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Page 2 of 2 FirstFirst 12
Results 11 to 17 of 17
  1. #11

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    0 Not allowed!
    Pool filter sand can be rough, it depends upon the sand. There is also the colour aspect; most of it seems to be white, and this is something you should avoid.

    I switched my tanks (6 of 7) over to Quikrete Play Sand and I have had no issues with it. It takes a lot of initial rinsing, but the end result is well worth it. Substrate fish (corys, loaches, and substrate feeding fish like cichlids) do very well with this; it is safe and pure. Plants grow well in it. And as a bonus, it replicates the sand in Amazonian streams so it is natural in appearance. And it is certainly inexpensive.

    Byron.

  2. Default


    0 Not allowed!
    I've 6 tanks with Poolfilter sand (two grain sizes). It's color is yellowish : think it's great stuff as said.
    No Cory, No Glory !!

  3. Default


    0 Not allowed!
    Home Depot had play sand so I got that and rinsed it for a couple hours before adding it to the tank, cleared up very quickly after a 50% water change.

    I currently have my 7 julii (probably trilineatus) cory in my 55g, I was wondering what is the best way to transfer them, just scoop them up and put them in? (my two tanks are right next to each other). Anything else I should be aware of when transferring? Temperatures are within 1-2 degrees F of each other for the two tanks.

  4. #14

    Default


    1 Not allowed!
    I don't remember reading whether or not this new tank of yours is cycled or not?

    If not, it's not a great idea to put bottom feeders in there until that happens - toxins tend to be at the bottom of a tank and catfish or other bottom dwellers can be affected & stressed.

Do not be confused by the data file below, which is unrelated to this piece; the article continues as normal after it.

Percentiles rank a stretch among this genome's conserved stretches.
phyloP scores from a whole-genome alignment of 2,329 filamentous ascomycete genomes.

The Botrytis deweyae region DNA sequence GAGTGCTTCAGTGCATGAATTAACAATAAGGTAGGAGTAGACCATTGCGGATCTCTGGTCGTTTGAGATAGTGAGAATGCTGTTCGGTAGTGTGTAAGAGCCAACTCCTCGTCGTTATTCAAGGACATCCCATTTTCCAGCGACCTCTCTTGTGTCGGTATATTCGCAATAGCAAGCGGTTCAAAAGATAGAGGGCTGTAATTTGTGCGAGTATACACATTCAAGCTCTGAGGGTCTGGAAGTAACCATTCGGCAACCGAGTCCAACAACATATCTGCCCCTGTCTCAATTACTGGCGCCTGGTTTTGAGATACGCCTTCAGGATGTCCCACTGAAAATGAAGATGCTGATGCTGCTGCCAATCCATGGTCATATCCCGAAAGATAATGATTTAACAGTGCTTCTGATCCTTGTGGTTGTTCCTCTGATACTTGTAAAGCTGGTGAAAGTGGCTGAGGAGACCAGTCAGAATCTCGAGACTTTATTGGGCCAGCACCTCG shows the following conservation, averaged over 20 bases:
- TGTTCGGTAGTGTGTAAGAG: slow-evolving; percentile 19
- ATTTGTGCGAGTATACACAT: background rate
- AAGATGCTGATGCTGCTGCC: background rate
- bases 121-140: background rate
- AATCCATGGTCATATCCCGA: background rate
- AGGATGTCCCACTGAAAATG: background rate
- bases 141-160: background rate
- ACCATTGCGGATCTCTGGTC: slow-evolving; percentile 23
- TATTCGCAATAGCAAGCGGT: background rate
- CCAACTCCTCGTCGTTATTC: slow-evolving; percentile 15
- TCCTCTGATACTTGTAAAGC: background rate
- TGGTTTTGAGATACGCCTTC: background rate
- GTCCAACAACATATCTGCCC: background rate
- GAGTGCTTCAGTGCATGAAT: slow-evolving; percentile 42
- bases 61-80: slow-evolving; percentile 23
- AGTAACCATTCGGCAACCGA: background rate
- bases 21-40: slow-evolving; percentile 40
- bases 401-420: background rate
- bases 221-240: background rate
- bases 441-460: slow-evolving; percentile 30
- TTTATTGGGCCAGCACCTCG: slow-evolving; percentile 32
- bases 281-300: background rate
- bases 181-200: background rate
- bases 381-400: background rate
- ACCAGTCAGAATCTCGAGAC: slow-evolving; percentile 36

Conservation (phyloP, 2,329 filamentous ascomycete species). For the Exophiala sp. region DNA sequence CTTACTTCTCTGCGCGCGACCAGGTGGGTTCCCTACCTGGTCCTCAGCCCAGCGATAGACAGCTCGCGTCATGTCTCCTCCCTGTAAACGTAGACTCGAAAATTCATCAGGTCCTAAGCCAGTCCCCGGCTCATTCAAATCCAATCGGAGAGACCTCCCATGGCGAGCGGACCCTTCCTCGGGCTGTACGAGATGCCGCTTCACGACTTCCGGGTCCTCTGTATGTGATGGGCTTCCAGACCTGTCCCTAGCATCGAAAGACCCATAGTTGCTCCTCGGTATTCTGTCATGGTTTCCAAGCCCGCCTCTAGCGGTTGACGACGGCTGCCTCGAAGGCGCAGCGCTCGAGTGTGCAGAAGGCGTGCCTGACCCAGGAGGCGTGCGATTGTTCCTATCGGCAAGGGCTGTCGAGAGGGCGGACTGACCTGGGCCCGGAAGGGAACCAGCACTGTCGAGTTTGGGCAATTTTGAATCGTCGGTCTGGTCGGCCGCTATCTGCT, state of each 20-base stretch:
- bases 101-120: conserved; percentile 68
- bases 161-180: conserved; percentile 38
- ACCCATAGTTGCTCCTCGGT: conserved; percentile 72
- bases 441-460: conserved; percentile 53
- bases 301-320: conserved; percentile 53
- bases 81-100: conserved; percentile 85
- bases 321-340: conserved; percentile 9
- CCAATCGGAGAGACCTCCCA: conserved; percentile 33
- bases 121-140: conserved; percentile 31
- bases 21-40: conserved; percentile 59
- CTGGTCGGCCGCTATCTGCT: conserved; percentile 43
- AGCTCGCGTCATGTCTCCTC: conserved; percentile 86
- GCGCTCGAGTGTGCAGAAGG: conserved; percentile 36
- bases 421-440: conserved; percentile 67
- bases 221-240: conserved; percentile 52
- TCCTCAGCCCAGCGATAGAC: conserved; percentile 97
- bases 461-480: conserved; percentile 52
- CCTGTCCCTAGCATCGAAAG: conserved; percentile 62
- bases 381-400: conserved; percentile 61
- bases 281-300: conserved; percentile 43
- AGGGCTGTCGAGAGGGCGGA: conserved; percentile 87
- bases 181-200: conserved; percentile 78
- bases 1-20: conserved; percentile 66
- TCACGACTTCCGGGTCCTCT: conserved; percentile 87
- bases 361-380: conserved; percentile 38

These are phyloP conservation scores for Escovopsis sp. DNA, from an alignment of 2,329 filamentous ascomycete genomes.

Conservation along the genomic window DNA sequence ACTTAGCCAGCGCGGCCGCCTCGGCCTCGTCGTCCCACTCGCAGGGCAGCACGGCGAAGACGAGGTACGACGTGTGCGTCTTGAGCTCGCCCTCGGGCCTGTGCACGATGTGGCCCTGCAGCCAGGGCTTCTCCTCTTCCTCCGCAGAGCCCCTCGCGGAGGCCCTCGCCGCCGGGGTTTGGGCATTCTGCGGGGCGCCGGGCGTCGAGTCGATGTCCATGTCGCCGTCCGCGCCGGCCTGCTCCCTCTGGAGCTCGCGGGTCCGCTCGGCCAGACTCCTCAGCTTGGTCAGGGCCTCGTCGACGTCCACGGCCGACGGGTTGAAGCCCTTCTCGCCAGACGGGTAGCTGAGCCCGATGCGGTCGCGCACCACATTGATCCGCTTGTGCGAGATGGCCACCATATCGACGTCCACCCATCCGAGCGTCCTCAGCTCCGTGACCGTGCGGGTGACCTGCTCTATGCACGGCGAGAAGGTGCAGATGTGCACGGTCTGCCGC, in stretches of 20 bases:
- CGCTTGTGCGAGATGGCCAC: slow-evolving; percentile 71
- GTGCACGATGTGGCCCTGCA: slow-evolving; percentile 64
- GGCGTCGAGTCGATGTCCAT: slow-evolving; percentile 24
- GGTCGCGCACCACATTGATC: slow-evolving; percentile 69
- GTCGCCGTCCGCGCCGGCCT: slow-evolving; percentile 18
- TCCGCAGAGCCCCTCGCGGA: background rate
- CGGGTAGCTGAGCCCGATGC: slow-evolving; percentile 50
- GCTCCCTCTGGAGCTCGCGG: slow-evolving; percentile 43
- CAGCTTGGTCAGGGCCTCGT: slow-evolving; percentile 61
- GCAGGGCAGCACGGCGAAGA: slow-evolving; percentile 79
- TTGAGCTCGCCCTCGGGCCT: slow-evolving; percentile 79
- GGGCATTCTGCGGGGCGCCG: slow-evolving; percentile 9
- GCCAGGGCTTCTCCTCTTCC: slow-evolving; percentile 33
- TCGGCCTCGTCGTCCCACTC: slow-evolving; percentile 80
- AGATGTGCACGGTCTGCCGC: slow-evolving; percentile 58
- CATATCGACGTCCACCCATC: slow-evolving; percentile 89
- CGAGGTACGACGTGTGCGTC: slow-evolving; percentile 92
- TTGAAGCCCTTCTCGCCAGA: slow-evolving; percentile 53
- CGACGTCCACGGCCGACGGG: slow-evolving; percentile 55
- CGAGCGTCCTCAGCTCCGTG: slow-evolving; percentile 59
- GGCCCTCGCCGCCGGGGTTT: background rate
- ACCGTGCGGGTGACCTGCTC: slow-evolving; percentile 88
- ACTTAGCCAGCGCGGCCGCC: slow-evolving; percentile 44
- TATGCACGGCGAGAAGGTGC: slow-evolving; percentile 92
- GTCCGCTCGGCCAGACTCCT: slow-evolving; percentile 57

46 gal fw tank with black skirt tetras, neon tetras, spotted corys, cherry barbs, otoclinus, snails & 4 amano shrimp - plastic & live plants
    5 gal QT
    Remember: Our job is to take care of the water our fish live in

  5. #15

    Default


    0 Not allowed!
    Agree. All corys are highly sensitive to changes in water parameters/conditions and they are best going into a cycled and somewhat established tank. If they can remain where they are until the new tank is ready, it would be best.

    Make sure there are hiding places, like chunks of bogwood. If they can get away from everything at first, they will be calmer.

    Byron.

  6. Default


    0 Not allowed!
    Quote Originally Posted by Byron View Post
    Live plants would be the best thing to do to improve water quality. And by floating plants, I mean live plants that float. They are easiest to maintain, and they grow fastest which means they use more nutrients so they are "cleaning" the water faster.
    what are some good floating plants that possibly do not require a lot of light and are more for beginners? (ive never had plants in my tank)

  7. #17

    Default


    0 Not allowed!
    Quote Originally Posted by punkhazard View Post
    what are some good floating plants that possibly do not require a lot of light and are more for beginners? (ive never had plants in my tank)
    Light is not usually an issue with floating plants, since they are close to it. But, it does have to be somewhat specific or algae can become a nuisance. What type of light fixture do you have over the tank (fluorescent tube, or screw-in bulbs, or LED). I can suggest good tubes/bulbs. LED won't matter here.

    I like the more substantial plants, like Water Sprite (Ceratopteris cornuta), which is ideal. Water Lettuce and Frogbit are two others that tend to remain a bit smaller. Some stem plants can be used floating, Pennywort is especially effective.

    Byron.

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